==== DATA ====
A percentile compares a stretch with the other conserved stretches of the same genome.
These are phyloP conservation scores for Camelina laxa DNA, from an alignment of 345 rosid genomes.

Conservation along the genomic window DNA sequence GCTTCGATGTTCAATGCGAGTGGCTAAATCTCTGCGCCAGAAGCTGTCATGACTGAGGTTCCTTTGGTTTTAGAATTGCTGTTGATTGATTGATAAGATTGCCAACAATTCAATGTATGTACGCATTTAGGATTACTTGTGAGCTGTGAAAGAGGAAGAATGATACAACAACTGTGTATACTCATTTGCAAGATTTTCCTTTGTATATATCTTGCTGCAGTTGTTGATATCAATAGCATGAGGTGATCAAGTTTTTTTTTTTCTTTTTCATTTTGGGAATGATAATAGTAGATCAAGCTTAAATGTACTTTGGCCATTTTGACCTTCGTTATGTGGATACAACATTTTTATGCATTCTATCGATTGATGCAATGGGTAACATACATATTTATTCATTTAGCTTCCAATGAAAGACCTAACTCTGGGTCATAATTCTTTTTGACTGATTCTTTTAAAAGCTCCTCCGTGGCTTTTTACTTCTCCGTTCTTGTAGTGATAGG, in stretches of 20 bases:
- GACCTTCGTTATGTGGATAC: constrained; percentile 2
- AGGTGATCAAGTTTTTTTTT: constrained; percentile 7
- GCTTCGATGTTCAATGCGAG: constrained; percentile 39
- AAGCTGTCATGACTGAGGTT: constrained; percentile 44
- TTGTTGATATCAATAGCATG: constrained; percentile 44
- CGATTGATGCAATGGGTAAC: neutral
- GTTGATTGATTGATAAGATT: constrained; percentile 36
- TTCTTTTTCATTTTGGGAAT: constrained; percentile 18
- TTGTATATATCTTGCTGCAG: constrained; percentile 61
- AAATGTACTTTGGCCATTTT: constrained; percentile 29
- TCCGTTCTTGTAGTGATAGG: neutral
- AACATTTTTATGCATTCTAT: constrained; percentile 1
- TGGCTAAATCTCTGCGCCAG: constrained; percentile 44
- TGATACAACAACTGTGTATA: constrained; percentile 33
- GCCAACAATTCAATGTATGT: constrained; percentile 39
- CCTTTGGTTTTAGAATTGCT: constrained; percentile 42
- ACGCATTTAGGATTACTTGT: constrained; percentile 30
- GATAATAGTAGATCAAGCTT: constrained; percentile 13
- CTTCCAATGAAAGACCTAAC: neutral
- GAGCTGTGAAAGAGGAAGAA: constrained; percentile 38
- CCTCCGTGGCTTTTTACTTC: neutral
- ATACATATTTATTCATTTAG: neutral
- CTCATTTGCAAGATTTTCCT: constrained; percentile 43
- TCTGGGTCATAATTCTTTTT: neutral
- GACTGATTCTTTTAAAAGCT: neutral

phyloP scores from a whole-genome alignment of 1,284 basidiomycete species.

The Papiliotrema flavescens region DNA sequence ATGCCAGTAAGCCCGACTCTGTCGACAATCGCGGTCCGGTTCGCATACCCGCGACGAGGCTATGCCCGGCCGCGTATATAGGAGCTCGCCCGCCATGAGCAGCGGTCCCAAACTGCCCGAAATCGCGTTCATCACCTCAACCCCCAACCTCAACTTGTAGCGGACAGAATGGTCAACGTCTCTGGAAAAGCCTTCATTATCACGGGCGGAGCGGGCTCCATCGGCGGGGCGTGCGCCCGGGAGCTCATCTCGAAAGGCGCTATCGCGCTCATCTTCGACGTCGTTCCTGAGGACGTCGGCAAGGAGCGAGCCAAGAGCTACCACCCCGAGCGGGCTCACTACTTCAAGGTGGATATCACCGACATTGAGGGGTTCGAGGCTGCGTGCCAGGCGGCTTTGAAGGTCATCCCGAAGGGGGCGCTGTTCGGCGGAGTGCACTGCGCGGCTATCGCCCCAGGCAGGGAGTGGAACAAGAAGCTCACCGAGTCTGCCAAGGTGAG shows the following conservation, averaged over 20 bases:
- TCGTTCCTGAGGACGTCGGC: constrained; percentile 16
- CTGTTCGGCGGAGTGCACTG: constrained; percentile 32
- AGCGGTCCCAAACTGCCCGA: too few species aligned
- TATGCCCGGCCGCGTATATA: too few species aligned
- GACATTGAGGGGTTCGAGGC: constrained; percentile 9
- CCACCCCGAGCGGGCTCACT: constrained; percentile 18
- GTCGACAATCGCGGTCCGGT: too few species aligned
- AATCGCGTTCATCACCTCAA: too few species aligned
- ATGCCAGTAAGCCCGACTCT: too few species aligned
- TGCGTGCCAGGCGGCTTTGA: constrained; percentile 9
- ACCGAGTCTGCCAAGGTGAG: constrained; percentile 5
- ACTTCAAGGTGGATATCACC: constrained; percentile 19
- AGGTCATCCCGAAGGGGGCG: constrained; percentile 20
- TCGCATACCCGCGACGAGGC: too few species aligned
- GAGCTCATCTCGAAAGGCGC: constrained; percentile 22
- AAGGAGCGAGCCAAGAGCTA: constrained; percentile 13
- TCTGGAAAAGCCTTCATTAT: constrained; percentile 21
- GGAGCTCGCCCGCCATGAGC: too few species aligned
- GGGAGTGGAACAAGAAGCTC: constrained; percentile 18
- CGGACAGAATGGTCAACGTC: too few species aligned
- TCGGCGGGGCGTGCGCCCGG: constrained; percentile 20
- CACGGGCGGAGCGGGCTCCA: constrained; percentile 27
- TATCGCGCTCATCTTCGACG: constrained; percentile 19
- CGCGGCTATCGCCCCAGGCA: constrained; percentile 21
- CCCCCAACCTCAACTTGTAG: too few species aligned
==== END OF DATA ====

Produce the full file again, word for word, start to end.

A percentile compares a stretch with the other conserved stretches of the same genome.
These are phyloP conservation scores for Camelina laxa DNA, from an alignment of 345 rosid genomes.

Conservation along the genomic window DNA sequence GCTTCGATGTTCAATGCGAGTGGCTAAATCTCTGCGCCAGAAGCTGTCATGACTGAGGTTCCTTTGGTTTTAGAATTGCTGTTGATTGATTGATAAGATTGCCAACAATTCAATGTATGTACGCATTTAGGATTACTTGTGAGCTGTGAAAGAGGAAGAATGATACAACAACTGTGTATACTCATTTGCAAGATTTTCCTTTGTATATATCTTGCTGCAGTTGTTGATATCAATAGCATGAGGTGATCAAGTTTTTTTTTTTCTTTTTCATTTTGGGAATGATAATAGTAGATCAAGCTTAAATGTACTTTGGCCATTTTGACCTTCGTTATGTGGATACAACATTTTTATGCATTCTATCGATTGATGCAATGGGTAACATACATATTTATTCATTTAGCTTCCAATGAAAGACCTAACTCTGGGTCATAATTCTTTTTGACTGATTCTTTTAAAAGCTCCTCCGTGGCTTTTTACTTCTCCGTTCTTGTAGTGATAGG, in stretches of 20 bases:
- GACCTTCGTTATGTGGATAC: constrained; percentile 2
- AGGTGATCAAGTTTTTTTTT: constrained; percentile 7
- GCTTCGATGTTCAATGCGAG: constrained; percentile 39
- AAGCTGTCATGACTGAGGTT: constrained; percentile 44
- TTGTTGATATCAATAGCATG: constrained; percentile 44
- CGATTGATGCAATGGGTAAC: neutral
- GTTGATTGATTGATAAGATT: constrained; percentile 36
- TTCTTTTTCATTTTGGGAAT: constrained; percentile 18
- TTGTATATATCTTGCTGCAG: constrained; percentile 61
- AAATGTACTTTGGCCATTTT: constrained; percentile 29
- TCCGTTCTTGTAGTGATAGG: neutral
- AACATTTTTATGCATTCTAT: constrained; percentile 1
- TGGCTAAATCTCTGCGCCAG: constrained; percentile 44
- TGATACAACAACTGTGTATA: constrained; percentile 33
- GCCAACAATTCAATGTATGT: constrained; percentile 39
- CCTTTGGTTTTAGAATTGCT: constrained; percentile 42
- ACGCATTTAGGATTACTTGT: constrained; percentile 30
- GATAATAGTAGATCAAGCTT: constrained; percentile 13
- CTTCCAATGAAAGACCTAAC: neutral
- GAGCTGTGAAAGAGGAAGAA: constrained; percentile 38
- CCTCCGTGGCTTTTTACTTC: neutral
- ATACATATTTATTCATTTAG: neutral
- CTCATTTGCAAGATTTTCCT: constrained; percentile 43
- TCTGGGTCATAATTCTTTTT: neutral
- GACTGATTCTTTTAAAAGCT: neutral

phyloP scores from a whole-genome alignment of 1,284 basidiomycete species.

The Papiliotrema flavescens region DNA sequence ATGCCAGTAAGCCCGACTCTGTCGACAATCGCGGTCCGGTTCGCATACCCGCGACGAGGCTATGCCCGGCCGCGTATATAGGAGCTCGCCCGCCATGAGCAGCGGTCCCAAACTGCCCGAAATCGCGTTCATCACCTCAACCCCCAACCTCAACTTGTAGCGGACAGAATGGTCAACGTCTCTGGAAAAGCCTTCATTATCACGGGCGGAGCGGGCTCCATCGGCGGGGCGTGCGCCCGGGAGCTCATCTCGAAAGGCGCTATCGCGCTCATCTTCGACGTCGTTCCTGAGGACGTCGGCAAGGAGCGAGCCAAGAGCTACCACCCCGAGCGGGCTCACTACTTCAAGGTGGATATCACCGACATTGAGGGGTTCGAGGCTGCGTGCCAGGCGGCTTTGAAGGTCATCCCGAAGGGGGCGCTGTTCGGCGGAGTGCACTGCGCGGCTATCGCCCCAGGCAGGGAGTGGAACAAGAAGCTCACCGAGTCTGCCAAGGTGAG shows the following conservation, averaged over 20 bases:
- TCGTTCCTGAGGACGTCGGC: constrained; percentile 16
- CTGTTCGGCGGAGTGCACTG: constrained; percentile 32
- AGCGGTCCCAAACTGCCCGA: too few species aligned
- TATGCCCGGCCGCGTATATA: too few species aligned
- GACATTGAGGGGTTCGAGGC: constrained; percentile 9
- CCACCCCGAGCGGGCTCACT: constrained; percentile 18
- GTCGACAATCGCGGTCCGGT: too few species aligned
- AATCGCGTTCATCACCTCAA: too few species aligned
- ATGCCAGTAAGCCCGACTCT: too few species aligned
- TGCGTGCCAGGCGGCTTTGA: constrained; percentile 9
- ACCGAGTCTGCCAAGGTGAG: constrained; percentile 5
- ACTTCAAGGTGGATATCACC: constrained; percentile 19
- AGGTCATCCCGAAGGGGGCG: constrained; percentile 20
- TCGCATACCCGCGACGAGGC: too few species aligned
- GAGCTCATCTCGAAAGGCGC: constrained; percentile 22
- AAGGAGCGAGCCAAGAGCTA: constrained; percentile 13
- TCTGGAAAAGCCTTCATTAT: constrained; percentile 21
- GGAGCTCGCCCGCCATGAGC: too few species aligned
- GGGAGTGGAACAAGAAGCTC: constrained; percentile 18
- CGGACAGAATGGTCAACGTC: too few species aligned
- TCGGCGGGGCGTGCGCCCGG: constrained; percentile 20
- CACGGGCGGAGCGGGCTCCA: constrained; percentile 27
- TATCGCGCTCATCTTCGACG: constrained; percentile 19
- CGCGGCTATCGCCCCAGGCA: constrained; percentile 21
- CCCCCAACCTCAACTTGTAG: too few species aligned